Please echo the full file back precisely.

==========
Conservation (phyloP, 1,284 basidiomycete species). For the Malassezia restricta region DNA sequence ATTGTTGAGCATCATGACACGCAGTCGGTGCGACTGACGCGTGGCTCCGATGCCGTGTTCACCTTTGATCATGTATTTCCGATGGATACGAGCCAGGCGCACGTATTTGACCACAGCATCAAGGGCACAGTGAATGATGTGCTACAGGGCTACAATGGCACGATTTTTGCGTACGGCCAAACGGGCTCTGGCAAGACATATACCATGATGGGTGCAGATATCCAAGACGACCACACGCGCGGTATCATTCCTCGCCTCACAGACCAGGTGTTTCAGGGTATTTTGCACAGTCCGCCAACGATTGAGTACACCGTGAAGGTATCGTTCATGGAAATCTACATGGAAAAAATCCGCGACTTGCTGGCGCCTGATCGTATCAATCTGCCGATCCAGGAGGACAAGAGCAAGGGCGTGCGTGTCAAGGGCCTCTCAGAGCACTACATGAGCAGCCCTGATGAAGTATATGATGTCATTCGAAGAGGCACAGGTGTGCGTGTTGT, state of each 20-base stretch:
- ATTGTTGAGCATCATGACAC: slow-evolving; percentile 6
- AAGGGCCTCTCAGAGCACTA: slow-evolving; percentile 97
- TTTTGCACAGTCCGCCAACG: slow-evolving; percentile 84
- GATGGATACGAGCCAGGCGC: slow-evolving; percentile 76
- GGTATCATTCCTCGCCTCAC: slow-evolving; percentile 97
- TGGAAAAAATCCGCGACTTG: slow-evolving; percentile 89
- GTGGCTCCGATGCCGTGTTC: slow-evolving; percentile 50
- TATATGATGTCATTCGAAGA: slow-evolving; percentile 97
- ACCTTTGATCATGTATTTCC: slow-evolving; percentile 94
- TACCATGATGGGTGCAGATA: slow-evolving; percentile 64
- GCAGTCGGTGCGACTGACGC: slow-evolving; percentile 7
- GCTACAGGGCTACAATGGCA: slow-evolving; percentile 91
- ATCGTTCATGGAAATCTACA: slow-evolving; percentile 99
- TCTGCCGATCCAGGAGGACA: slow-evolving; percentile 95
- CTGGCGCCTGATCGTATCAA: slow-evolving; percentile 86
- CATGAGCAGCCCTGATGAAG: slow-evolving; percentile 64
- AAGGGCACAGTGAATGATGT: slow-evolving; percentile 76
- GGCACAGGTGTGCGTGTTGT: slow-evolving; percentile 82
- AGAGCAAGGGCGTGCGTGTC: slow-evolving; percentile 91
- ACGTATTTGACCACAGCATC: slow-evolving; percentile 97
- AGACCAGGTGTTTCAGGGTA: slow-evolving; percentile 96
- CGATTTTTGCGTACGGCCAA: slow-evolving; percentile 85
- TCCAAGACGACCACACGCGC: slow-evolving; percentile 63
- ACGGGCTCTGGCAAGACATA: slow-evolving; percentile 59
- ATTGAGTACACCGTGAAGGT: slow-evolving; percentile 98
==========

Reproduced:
Conservation (phyloP, 1,284 basidiomycete species). For the Malassezia restricta region DNA sequence ATTGTTGAGCATCATGACACGCAGTCGGTGCGACTGACGCGTGGCTCCGATGCCGTGTTCACCTTTGATCATGTATTTCCGATGGATACGAGCCAGGCGCACGTATTTGACCACAGCATCAAGGGCACAGTGAATGATGTGCTACAGGGCTACAATGGCACGATTTTTGCGTACGGCCAAACGGGCTCTGGCAAGACATATACCATGATGGGTGCAGATATCCAAGACGACCACACGCGCGGTATCATTCCTCGCCTCACAGACCAGGTGTTTCAGGGTATTTTGCACAGTCCGCCAACGATTGAGTACACCGTGAAGGTATCGTTCATGGAAATCTACATGGAAAAAATCCGCGACTTGCTGGCGCCTGATCGTATCAATCTGCCGATCCAGGAGGACAAGAGCAAGGGCGTGCGTGTCAAGGGCCTCTCAGAGCACTACATGAGCAGCCCTGATGAAGTATATGATGTCATTCGAAGAGGCACAGGTGTGCGTGTTGT, state of each 20-base stretch:
- ATTGTTGAGCATCATGACAC: slow-evolving; percentile 6
- AAGGGCCTCTCAGAGCACTA: slow-evolving; percentile 97
- TTTTGCACAGTCCGCCAACG: slow-evolving; percentile 84
- GATGGATACGAGCCAGGCGC: slow-evolving; percentile 76
- GGTATCATTCCTCGCCTCAC: slow-evolving; percentile 97
- TGGAAAAAATCCGCGACTTG: slow-evolving; percentile 89
- GTGGCTCCGATGCCGTGTTC: slow-evolving; percentile 50
- TATATGATGTCATTCGAAGA: slow-evolving; percentile 97
- ACCTTTGATCATGTATTTCC: slow-evolving; percentile 94
- TACCATGATGGGTGCAGATA: slow-evolving; percentile 64
- GCAGTCGGTGCGACTGACGC: slow-evolving; percentile 7
- GCTACAGGGCTACAATGGCA: slow-evolving; percentile 91
- ATCGTTCATGGAAATCTACA: slow-evolving; percentile 99
- TCTGCCGATCCAGGAGGACA: slow-evolving; percentile 95
- CTGGCGCCTGATCGTATCAA: slow-evolving; percentile 86
- CATGAGCAGCCCTGATGAAG: slow-evolving; percentile 64
- AAGGGCACAGTGAATGATGT: slow-evolving; percentile 76
- GGCACAGGTGTGCGTGTTGT: slow-evolving; percentile 82
- AGAGCAAGGGCGTGCGTGTC: slow-evolving; percentile 91
- ACGTATTTGACCACAGCATC: slow-evolving; percentile 97
- AGACCAGGTGTTTCAGGGTA: slow-evolving; percentile 96
- CGATTTTTGCGTACGGCCAA: slow-evolving; percentile 85
- TCCAAGACGACCACACGCGC: slow-evolving; percentile 63
- ACGGGCTCTGGCAAGACATA: slow-evolving; percentile 59
- ATTGAGTACACCGTGAAGGT: slow-evolving; percentile 98